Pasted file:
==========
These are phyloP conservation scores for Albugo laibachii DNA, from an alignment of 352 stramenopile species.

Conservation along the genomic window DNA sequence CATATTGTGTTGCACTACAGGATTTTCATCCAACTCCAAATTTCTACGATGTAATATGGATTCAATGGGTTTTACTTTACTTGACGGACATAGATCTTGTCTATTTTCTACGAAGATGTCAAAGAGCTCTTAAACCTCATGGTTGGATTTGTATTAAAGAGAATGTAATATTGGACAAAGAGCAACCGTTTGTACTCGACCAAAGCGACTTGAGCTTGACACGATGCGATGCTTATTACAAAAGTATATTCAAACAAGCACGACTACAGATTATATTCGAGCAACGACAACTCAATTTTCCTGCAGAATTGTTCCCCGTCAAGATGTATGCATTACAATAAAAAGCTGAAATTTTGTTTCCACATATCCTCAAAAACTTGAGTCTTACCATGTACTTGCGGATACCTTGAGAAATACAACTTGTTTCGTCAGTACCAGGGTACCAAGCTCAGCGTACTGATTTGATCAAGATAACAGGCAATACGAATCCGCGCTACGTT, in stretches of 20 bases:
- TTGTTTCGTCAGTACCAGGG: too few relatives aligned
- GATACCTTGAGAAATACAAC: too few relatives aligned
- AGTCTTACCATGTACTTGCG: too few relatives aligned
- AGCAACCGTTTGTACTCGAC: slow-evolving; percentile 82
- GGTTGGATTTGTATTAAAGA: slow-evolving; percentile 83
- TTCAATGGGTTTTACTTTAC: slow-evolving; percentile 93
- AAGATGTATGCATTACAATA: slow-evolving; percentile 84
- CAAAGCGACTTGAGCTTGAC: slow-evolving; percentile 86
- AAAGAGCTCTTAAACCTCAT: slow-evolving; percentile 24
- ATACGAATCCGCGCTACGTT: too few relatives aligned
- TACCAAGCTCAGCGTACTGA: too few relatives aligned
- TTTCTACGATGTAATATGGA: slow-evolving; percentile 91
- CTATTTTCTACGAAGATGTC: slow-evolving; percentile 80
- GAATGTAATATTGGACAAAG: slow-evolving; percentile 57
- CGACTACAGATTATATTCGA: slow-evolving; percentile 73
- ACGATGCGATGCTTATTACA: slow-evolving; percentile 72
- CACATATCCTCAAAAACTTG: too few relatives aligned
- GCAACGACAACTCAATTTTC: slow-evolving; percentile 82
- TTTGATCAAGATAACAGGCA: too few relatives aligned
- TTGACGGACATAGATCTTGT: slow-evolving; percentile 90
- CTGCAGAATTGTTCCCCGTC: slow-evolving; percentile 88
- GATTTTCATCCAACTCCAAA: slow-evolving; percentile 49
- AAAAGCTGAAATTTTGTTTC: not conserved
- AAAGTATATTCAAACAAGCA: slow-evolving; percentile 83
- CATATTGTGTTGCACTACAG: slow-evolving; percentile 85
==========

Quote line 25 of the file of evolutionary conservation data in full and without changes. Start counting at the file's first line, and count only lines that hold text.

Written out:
- AAAAGCTGAAATTTTGTTTC: not conserved